previous next
[362] from the west. ‘Pontiac,’ said they, ‘is the chief
chap. XVI.} 1760.
and lord of the country you are in; wait till he can see you with his own eyes.’

When Pontiac and Rogers met, the savage chieftain asked,—‘How have you dared to enter my country without my leave?’ ‘I come,’ replied tile English agent, ‘with no design against the Indians, but to remove the French out of your country;’ and he gave the wampum of peace. But Pontiac returned a belt, which arrested the march of the party, till his leave should be granted.

The next day, the chief sent presents of bags of parched corn, and, at a second meeting, smoked the calumet with the American leader, inviting him to pass onward unmolested, with an escort of warriors, to assist in driving his herd of oxen along the shore. To the tribes southeast of Erie he sent word that the strangers came with his consent; yet while he studied to inform himself how wool could be changed into cloth, how iron could be extracted from the earth, how warriors could be disciplined like the English, he spoke as an independent prince, who would not brook the presence of white men within his dominions but at his pleasure.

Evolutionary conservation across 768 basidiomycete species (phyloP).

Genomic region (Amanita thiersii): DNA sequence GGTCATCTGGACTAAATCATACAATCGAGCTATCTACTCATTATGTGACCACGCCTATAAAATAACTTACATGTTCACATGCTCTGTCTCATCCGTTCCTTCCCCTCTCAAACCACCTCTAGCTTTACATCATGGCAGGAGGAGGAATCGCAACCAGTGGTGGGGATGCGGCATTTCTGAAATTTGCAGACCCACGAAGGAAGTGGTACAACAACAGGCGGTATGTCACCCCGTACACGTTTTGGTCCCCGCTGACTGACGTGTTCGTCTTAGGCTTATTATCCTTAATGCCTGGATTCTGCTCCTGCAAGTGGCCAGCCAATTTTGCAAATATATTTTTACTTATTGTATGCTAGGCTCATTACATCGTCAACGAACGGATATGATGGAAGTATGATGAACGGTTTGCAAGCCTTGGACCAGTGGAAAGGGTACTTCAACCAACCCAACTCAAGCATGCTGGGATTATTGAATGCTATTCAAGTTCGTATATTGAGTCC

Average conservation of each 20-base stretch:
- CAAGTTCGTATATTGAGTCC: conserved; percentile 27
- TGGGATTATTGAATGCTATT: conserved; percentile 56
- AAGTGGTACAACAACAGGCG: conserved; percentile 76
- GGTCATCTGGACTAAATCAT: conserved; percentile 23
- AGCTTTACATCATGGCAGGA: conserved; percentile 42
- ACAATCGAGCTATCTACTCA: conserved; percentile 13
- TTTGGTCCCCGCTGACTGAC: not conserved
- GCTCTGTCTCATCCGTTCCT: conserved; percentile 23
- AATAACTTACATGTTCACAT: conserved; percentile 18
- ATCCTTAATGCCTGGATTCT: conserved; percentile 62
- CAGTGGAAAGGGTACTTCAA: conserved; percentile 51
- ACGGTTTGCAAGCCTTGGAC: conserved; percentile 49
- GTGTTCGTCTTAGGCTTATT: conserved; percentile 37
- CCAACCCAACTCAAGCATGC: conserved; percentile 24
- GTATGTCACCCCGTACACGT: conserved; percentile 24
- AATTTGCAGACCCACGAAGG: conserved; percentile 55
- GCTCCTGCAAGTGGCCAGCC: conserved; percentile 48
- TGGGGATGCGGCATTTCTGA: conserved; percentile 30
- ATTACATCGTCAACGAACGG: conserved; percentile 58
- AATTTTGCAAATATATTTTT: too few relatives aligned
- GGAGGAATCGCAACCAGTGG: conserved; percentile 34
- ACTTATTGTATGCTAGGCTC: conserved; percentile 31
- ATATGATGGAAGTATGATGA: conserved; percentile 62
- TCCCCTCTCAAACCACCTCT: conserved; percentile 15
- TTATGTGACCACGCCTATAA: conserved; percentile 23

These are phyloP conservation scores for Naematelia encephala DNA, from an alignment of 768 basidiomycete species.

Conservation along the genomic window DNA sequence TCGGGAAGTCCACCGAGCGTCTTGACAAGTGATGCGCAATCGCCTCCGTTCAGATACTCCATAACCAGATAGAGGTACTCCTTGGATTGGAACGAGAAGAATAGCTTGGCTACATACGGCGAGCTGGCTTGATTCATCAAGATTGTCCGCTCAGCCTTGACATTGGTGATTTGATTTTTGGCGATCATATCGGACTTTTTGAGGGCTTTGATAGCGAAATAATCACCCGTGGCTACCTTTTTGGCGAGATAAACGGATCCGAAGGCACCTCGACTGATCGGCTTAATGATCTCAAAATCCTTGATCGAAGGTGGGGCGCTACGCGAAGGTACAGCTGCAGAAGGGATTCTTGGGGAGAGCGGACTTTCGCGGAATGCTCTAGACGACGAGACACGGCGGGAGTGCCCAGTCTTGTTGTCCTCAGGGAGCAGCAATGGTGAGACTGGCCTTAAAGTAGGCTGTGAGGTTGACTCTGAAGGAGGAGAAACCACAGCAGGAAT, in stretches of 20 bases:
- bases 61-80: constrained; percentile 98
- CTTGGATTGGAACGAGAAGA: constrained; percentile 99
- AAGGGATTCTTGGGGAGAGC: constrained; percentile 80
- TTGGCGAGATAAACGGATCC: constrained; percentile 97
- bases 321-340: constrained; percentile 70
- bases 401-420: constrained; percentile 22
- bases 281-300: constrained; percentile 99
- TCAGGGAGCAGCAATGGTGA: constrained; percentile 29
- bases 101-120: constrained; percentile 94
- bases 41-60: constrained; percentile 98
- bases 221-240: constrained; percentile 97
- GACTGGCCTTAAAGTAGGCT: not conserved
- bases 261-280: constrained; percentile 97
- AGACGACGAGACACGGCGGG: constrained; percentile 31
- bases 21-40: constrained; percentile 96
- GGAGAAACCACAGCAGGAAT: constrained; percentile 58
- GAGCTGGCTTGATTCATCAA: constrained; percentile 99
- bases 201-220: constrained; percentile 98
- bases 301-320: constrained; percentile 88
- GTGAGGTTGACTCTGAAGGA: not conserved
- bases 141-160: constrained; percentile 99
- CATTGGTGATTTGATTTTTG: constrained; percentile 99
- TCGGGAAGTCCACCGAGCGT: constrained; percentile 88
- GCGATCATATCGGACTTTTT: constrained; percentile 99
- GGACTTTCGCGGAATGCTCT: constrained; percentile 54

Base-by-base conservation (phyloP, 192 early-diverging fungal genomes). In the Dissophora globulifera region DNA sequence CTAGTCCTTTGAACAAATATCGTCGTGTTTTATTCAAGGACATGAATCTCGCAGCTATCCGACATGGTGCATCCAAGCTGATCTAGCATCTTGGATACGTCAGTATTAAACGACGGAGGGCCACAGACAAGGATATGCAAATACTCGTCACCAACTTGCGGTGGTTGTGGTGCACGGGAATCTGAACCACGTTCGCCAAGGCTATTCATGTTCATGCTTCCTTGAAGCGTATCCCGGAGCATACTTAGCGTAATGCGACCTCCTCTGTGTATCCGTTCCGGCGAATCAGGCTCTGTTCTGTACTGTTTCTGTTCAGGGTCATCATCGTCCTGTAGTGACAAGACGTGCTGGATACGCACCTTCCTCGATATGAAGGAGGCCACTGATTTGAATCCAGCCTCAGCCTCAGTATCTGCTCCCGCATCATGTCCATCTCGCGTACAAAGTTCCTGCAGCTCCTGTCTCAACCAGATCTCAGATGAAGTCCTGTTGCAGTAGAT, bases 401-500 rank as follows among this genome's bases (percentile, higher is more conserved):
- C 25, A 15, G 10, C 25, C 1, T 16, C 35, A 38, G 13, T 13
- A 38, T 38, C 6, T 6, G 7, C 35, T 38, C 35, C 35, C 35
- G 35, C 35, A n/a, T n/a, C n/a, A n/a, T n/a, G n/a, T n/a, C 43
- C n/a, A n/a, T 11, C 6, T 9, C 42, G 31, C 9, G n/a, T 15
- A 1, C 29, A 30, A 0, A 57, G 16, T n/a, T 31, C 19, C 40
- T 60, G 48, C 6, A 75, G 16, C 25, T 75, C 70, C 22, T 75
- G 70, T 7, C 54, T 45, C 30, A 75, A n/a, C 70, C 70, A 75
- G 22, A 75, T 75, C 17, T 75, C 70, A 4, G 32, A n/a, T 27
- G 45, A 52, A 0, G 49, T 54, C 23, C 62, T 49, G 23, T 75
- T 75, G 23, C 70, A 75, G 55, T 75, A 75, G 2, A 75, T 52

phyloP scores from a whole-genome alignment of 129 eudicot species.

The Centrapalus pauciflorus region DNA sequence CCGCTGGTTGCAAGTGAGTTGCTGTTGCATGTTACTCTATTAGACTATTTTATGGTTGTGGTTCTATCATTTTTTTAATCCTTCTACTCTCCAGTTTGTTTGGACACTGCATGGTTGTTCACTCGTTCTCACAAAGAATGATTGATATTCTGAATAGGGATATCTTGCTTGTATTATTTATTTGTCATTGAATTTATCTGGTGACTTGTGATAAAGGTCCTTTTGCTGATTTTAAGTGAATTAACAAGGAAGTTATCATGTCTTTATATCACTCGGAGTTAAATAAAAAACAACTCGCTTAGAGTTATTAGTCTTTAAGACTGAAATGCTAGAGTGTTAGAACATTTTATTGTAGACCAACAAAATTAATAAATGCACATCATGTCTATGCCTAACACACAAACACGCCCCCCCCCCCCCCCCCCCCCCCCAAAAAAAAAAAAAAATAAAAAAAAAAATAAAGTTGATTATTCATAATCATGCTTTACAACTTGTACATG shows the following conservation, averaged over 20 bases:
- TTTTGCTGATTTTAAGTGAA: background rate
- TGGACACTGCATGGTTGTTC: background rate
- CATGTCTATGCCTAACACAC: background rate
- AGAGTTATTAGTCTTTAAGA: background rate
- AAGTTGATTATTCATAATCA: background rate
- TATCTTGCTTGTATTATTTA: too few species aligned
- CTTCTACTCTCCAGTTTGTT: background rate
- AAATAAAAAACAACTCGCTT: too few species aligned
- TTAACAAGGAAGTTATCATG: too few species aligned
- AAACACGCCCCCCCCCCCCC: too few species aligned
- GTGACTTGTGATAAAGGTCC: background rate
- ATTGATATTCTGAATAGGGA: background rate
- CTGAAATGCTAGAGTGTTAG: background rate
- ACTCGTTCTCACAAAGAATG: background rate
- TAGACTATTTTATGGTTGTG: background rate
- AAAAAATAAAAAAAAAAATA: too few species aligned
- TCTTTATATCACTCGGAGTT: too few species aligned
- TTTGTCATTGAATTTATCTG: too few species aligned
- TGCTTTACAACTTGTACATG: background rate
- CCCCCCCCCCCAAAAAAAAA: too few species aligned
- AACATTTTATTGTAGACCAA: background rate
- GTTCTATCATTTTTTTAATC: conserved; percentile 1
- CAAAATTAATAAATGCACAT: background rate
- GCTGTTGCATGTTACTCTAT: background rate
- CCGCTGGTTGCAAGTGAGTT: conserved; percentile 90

After this interview, Rogers hastened to the straits which connect Erie and St. Clair, and took possession of Detroit. Thus was Michigan won by Great Britain, yet not for itself. There were those

Creative Commons License
This work is licensed under a Creative Commons Attribution-ShareAlike 3.0 United States License.

An XML version of this text is available for download, with the additional restriction that you offer Perseus any modifications you make. Perseus provides credit for all accepted changes, storing new additions in a versioning system.

hide Places (automatically extracted)
hide People (automatically extracted)
Sort people alphabetically, as they appear on the page, by frequency
Click on a person to search for him/her in this document.
Rogers (2)
Pontiac (2)
hide Dates (automatically extracted)
Sort dates alphabetically, as they appear on the page, by frequency
Click on a date to search for it in this document.
1760 AD (1)
hide Display Preferences
Greek Display:
Arabic Display:
View by Default:
Browse Bar: